Julian will annoy me. Noah will have me throwing my hands up in despair. The dog will vomit on the rug. The kitchen will be a disaster and I will rather eat toast than cook supper.
But I am optimistic. I have so much. Every day I have many moments of such happiness and love. What was once this huge change is now becoming part of who I am. That is such a relief.
And I’m so glad I’m here, with my wonderful, much-loved people at my side, creating this new life. It is everything I’ve dreamed of and so much more.
Since settling into Wombat Hill, our weekends have almost all been spent outside. Long summery weekends full of sweaty work, hats and sunscreen. Mostly building. There is a never ending list of building requirements. Especially as more animals find their way here. I could really enjoy some quiet, rainy indoor weekends but I think we’ve had less than 3 of those in 3 months.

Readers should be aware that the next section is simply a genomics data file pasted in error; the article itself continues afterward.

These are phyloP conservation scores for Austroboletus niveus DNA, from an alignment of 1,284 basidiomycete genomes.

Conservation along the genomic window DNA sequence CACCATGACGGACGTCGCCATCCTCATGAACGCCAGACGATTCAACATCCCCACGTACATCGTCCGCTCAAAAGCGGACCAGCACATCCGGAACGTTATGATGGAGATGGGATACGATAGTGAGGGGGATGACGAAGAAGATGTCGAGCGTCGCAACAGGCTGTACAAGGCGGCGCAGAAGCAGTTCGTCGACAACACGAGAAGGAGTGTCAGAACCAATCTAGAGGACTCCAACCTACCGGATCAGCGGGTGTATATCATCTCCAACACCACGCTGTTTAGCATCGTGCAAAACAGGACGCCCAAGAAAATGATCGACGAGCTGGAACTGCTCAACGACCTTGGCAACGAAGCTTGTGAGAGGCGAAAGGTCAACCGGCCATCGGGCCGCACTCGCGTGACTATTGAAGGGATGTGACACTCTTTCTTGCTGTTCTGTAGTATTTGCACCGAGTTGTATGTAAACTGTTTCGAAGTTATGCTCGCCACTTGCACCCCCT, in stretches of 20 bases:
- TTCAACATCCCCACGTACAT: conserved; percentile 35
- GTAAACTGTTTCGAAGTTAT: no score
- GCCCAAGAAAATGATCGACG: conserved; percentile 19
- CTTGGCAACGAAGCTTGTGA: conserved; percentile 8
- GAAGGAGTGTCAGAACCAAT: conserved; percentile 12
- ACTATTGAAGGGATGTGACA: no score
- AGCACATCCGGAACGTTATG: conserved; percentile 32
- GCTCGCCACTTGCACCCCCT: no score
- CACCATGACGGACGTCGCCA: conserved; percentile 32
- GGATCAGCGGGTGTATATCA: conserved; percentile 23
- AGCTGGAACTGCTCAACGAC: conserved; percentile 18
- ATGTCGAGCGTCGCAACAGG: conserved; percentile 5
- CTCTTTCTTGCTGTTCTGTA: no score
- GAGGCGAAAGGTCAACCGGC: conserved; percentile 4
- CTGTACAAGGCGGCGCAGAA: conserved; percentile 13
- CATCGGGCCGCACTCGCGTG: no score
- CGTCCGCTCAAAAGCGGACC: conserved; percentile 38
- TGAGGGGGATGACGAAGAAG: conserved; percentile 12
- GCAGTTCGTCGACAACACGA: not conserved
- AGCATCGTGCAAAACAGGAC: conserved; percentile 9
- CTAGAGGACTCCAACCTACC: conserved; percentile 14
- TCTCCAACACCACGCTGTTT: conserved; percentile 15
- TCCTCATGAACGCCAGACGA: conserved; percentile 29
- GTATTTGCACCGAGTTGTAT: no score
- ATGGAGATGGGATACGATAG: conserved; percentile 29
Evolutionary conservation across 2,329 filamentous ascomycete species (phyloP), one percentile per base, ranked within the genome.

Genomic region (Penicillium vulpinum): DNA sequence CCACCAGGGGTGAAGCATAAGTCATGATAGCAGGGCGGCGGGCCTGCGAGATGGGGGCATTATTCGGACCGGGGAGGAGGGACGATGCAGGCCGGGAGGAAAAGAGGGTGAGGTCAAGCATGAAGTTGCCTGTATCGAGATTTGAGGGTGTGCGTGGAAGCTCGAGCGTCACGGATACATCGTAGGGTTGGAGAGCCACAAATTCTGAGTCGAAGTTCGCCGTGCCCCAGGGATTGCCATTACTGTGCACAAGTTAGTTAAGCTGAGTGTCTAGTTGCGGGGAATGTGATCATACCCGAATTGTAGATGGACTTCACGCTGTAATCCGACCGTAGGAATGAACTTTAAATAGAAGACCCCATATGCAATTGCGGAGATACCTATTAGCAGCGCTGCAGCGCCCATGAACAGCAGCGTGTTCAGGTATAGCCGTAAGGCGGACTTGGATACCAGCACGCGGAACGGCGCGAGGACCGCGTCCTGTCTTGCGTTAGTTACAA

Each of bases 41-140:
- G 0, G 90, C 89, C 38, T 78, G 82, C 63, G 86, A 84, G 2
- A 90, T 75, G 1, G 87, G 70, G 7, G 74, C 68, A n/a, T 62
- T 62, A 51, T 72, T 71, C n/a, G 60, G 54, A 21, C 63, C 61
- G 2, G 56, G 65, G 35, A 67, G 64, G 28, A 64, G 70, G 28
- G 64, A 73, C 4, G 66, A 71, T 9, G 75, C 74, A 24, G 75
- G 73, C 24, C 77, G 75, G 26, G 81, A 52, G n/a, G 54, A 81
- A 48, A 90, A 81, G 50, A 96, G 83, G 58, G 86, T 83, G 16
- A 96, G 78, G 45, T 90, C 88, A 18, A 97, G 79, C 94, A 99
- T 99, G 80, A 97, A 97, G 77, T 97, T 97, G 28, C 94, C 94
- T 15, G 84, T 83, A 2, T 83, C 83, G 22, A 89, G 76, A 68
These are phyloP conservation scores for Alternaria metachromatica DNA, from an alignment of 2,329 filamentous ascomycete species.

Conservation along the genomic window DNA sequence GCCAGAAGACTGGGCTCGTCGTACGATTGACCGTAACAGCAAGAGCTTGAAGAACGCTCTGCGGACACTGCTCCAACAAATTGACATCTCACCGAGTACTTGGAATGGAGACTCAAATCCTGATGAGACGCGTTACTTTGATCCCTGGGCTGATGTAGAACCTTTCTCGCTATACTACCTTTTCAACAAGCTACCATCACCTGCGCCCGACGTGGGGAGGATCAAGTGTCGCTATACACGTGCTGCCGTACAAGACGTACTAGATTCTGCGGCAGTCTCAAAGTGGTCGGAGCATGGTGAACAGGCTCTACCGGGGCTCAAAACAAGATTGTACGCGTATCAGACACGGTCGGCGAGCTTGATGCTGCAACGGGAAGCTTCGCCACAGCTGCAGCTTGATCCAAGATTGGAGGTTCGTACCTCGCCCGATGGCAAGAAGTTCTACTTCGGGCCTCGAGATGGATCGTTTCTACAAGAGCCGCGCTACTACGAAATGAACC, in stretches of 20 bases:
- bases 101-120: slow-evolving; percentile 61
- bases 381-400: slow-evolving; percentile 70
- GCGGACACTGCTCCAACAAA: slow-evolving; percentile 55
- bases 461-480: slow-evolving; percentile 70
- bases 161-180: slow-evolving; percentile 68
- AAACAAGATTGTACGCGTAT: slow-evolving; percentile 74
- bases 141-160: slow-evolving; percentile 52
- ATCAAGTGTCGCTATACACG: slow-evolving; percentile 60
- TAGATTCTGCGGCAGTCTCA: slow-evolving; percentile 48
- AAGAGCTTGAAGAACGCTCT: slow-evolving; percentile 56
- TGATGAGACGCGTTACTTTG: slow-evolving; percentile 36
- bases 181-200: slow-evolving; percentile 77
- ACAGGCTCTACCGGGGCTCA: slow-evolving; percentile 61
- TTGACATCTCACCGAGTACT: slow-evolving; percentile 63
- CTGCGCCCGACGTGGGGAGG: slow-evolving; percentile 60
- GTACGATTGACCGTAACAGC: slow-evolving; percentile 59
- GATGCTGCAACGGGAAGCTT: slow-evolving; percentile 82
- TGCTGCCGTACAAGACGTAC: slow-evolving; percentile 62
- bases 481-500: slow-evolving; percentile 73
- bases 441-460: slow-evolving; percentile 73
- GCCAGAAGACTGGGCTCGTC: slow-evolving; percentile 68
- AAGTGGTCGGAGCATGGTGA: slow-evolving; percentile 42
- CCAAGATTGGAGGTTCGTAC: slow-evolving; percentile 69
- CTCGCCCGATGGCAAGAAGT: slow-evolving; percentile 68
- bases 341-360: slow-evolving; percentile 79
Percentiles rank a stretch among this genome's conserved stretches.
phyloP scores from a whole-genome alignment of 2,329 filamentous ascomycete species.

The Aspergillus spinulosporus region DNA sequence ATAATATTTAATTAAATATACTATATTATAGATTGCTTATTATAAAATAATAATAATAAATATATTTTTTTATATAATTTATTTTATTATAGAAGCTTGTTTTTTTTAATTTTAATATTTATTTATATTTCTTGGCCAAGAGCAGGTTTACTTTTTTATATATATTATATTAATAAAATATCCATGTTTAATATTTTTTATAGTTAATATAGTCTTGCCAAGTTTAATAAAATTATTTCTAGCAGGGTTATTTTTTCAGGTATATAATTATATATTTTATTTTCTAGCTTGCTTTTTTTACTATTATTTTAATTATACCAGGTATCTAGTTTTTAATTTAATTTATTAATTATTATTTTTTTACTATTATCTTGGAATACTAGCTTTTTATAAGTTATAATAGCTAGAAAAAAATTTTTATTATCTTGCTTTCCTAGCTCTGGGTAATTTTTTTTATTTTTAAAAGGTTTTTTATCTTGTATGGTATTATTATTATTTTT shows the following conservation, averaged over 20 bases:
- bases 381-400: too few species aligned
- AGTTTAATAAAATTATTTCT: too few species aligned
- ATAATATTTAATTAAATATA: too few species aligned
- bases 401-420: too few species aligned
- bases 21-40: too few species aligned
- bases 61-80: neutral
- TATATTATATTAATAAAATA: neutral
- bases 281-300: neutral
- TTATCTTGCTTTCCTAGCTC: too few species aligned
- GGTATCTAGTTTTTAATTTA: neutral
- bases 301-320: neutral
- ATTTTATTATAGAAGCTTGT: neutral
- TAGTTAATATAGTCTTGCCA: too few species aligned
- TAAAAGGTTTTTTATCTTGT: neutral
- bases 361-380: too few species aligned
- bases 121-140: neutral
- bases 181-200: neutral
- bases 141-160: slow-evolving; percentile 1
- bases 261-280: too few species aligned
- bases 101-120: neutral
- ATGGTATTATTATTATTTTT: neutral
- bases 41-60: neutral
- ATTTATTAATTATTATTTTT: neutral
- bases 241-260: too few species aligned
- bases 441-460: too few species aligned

Julian says he’s sick of building poultry housing (he wants to move onto fencing so he can get his weaners and suffolks) – and yet there always seems to be a need for more :-) Last weekend we built a new house for the ducks and geese to share “The Pallet Palais”! Made from all blue hardwood pallets – given to us for free – it was quick but heavy to put together. Julian added beams to create a skillion roof and today I’ve been stapling heavy gauge chicken mesh to the inside walls and floor to make it fox proof. The we shall nail some reclaimed palings to the front – cut an arched doorway out of them (Julian says that will be easy!) and add a door. Oh they shall be nice and safe then. It’s been terribly gusty today, but in that blue palace tucked into the hedge at the bottom of the garden, it’s protected and peaceful. Not that the ducks and geese will care – the more inclement the weather, the happier they are.